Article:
[QUOTE]Not sure what you're talking about...there are tons of courses offered during summer. I took advantage of this while I was in college. [/QUOTE]

    There are, and what I am suggesting is pushing the availability so that students can opt in for more of those courses at a fraction of the cost.  Most of the summer coursework at schools represents a sliver of the regular year offerings and so for kids looking to get rid of electives its great, but maybe not so much for a kid trying to knock out some major requirements.  Again, these are just suggestions for cutting costs and as someone who took advantage of summer classes while an undergrad there is tremendous value there, I would have taken more in the summer if more courses were offered.  

     

    [QUOTE]Never heard of schools that require students who happen to live near the school to live on campus. Let's see...I have friends who commuted to BC, Bentley, BU, and Tufts. None of them were required to live on campus. How "rampant" is this requirement?[/QUOTE]

    I went to Tufts, and it was a requirement that non commuter Freshman live on campus, and only freshmen were certain to get housing.  Many schools have this requirement, and it makes sense in terms of integrating new students into the school, but unless a student classifies themself as a "commuter student" often times they will have to live on campus for a year or two.  If that has changed radically since I graduated in 2000 then thats great, its a trend that should continue because often times the cost of living on campus, with a meal plan is wildly out of whack with what a person could pay to rent an an apartment and their own food.  Local students shouldn't be the only ones to benefit from not having to live on campus.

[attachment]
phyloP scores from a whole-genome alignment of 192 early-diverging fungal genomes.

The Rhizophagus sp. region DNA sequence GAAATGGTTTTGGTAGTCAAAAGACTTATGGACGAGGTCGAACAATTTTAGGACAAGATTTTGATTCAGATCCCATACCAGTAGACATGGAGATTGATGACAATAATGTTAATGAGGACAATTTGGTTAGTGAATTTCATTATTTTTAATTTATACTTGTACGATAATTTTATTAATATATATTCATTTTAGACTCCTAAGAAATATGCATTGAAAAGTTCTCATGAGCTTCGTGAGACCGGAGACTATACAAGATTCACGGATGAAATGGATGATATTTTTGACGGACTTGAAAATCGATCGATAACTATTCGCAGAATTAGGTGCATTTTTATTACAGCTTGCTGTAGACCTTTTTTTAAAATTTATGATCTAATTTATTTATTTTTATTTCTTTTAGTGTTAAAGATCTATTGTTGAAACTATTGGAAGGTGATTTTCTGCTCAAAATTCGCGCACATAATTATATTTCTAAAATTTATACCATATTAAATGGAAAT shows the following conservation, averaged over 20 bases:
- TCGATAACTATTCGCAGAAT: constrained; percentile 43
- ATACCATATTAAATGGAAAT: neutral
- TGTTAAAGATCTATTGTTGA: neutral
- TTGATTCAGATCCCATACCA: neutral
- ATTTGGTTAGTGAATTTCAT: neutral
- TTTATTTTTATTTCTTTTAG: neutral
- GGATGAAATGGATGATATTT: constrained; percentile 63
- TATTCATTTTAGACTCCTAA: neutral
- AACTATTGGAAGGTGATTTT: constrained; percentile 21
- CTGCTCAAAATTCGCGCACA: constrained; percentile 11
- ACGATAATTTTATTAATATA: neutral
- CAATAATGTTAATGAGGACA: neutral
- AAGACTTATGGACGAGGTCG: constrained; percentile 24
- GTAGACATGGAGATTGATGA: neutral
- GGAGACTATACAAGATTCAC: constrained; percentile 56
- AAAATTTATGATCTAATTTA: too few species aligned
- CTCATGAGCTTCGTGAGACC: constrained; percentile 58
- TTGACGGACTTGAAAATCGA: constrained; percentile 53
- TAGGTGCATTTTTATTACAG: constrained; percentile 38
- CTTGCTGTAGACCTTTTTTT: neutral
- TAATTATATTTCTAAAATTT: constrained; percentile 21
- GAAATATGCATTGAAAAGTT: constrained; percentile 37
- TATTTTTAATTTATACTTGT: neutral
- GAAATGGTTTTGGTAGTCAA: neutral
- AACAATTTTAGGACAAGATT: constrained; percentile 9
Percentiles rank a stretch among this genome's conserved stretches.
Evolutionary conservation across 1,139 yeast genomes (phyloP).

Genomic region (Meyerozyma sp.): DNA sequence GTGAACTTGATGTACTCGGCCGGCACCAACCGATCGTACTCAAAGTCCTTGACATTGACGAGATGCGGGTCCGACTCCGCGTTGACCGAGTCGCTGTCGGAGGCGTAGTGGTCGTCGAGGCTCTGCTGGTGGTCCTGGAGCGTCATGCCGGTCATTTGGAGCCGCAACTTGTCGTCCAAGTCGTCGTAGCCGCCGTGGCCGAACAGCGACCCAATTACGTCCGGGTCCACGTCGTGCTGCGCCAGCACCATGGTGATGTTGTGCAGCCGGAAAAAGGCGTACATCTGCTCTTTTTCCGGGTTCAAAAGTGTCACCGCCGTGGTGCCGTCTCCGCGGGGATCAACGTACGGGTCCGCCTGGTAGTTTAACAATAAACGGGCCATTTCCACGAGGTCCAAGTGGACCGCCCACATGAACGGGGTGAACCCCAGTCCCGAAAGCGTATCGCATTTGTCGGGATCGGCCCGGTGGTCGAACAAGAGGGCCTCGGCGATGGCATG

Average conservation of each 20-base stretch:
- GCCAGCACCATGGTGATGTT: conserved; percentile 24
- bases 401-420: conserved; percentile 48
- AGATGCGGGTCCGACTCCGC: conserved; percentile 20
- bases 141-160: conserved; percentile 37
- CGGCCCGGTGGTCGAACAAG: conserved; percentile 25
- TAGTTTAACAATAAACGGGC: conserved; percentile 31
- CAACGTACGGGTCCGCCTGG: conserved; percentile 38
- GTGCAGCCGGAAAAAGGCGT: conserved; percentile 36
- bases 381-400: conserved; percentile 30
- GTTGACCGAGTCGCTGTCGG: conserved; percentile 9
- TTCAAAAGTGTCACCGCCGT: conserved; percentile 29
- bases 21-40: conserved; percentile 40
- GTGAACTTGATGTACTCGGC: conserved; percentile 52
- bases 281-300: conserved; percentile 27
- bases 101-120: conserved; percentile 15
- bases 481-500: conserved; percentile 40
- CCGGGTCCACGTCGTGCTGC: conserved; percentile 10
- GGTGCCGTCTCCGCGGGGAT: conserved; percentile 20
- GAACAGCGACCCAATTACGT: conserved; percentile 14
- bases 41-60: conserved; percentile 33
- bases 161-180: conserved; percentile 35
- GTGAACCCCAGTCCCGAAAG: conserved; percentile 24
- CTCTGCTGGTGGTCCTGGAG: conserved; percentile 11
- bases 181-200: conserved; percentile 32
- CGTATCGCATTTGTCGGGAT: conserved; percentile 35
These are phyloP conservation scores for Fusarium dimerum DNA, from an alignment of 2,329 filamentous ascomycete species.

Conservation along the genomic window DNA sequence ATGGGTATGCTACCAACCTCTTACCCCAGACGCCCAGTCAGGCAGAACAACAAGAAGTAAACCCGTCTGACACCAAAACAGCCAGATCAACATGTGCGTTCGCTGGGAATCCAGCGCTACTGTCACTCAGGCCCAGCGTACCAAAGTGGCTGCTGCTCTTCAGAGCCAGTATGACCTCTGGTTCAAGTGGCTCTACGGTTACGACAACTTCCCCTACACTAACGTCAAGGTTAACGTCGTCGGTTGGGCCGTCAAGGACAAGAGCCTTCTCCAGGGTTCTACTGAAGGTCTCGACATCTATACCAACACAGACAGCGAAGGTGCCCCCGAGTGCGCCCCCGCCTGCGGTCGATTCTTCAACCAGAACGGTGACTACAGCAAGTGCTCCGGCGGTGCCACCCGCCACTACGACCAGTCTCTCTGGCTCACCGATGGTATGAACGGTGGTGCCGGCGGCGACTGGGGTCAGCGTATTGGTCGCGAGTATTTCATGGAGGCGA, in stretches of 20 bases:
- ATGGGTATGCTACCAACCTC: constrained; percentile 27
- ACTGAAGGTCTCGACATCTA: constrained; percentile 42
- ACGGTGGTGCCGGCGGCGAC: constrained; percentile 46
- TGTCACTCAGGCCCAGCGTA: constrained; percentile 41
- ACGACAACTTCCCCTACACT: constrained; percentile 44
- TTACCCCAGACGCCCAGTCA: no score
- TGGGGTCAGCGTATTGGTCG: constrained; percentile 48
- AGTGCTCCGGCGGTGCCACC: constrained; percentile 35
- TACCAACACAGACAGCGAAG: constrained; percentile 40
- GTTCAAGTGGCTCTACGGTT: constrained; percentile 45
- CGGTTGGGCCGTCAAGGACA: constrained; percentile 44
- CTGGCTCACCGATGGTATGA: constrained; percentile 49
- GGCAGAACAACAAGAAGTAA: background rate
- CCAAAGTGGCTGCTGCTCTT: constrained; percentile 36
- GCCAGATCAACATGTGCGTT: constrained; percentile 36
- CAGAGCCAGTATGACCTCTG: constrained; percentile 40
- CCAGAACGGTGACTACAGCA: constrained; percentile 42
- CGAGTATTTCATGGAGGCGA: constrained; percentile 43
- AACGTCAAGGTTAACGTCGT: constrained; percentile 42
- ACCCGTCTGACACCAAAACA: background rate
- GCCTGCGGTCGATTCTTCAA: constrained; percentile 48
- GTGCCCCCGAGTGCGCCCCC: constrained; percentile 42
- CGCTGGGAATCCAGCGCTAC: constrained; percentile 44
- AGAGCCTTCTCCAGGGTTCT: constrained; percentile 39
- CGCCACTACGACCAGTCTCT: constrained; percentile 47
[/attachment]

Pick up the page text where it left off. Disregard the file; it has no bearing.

Look, if your intent to pick apart what I am saying for the sake of argument, then have it at. I am not claiming any of the above is a cure all, and certainly many schools have embraced online classes, have extensive summer offerings, and are working on ways to make the experience more cost effective for students.  The problem is there are thousands of universities and the issues I described are widespread so for every school that is ahead of the curve there are 10 more that are not.  


     
  11. You have chosen to ignore posts from FortySixAndTwo. Show FortySixAndTwo's posts

    Re: Dumbest Progressive Ever

    In response to DamainAllen's comment:

    In response to FortySixAndTwo's comment:

     

     

     

    [QUOTE]So no actual teacher for those courses? No classroom discussions? No real testing since one just has to look through notes/books for answers? Eh

     


    Some courses may not require extensive classroom instruction, especially since lectures can be delivered via the internet.  There is no substantial difference in hearing a lecture via your computer and being there in person, techology exists that allow for interactive discussions, we use it all the time in the business world.  And remote classrooms have testing and it can be done via secure channels online.  I am not suggesting this for every course, but there are easy classes and general requirements that could certainly be done this way without much issue.  The issues you raise are not actual problems, programs exist that do what I have described already.  I have seen these methods employed at Suffolk for graduate level classes, at Harvard, MIT, and scores of other schools.

     

     

    [QUOTE]State schools already do this. If you're referring to places like say Harvard, that they should accept more credits from say Mass Bay Community college? Not quite equivalent[/QUOTE]

     

    Yes many schools do, but the standards vary and often times students get the run around when trying to transfer credits or find certain coursework won't be accepted.  If there were basic standards in place to address the transfer issue then the coursework a student takes could transfer nearly anywhere, but that isn't the case now, not by a long shot and in the end the student suffers.  I am not suggesting this be a universal requirement, and certainly private colleges may be have higher standards but then again, most kids going to community college aren't going to transfer to Harvard, so its not an issue of significance.  But for state schools, where most college kids are enrolled, uniform standards with respect to community college courses and their acceptability could save families 10's of thousands of dollars.

     

     

    [QUOTE]Not sure what you're talking about...there are tons of courses offered during summer. I took advantage of this while I was in college. [/QUOTE]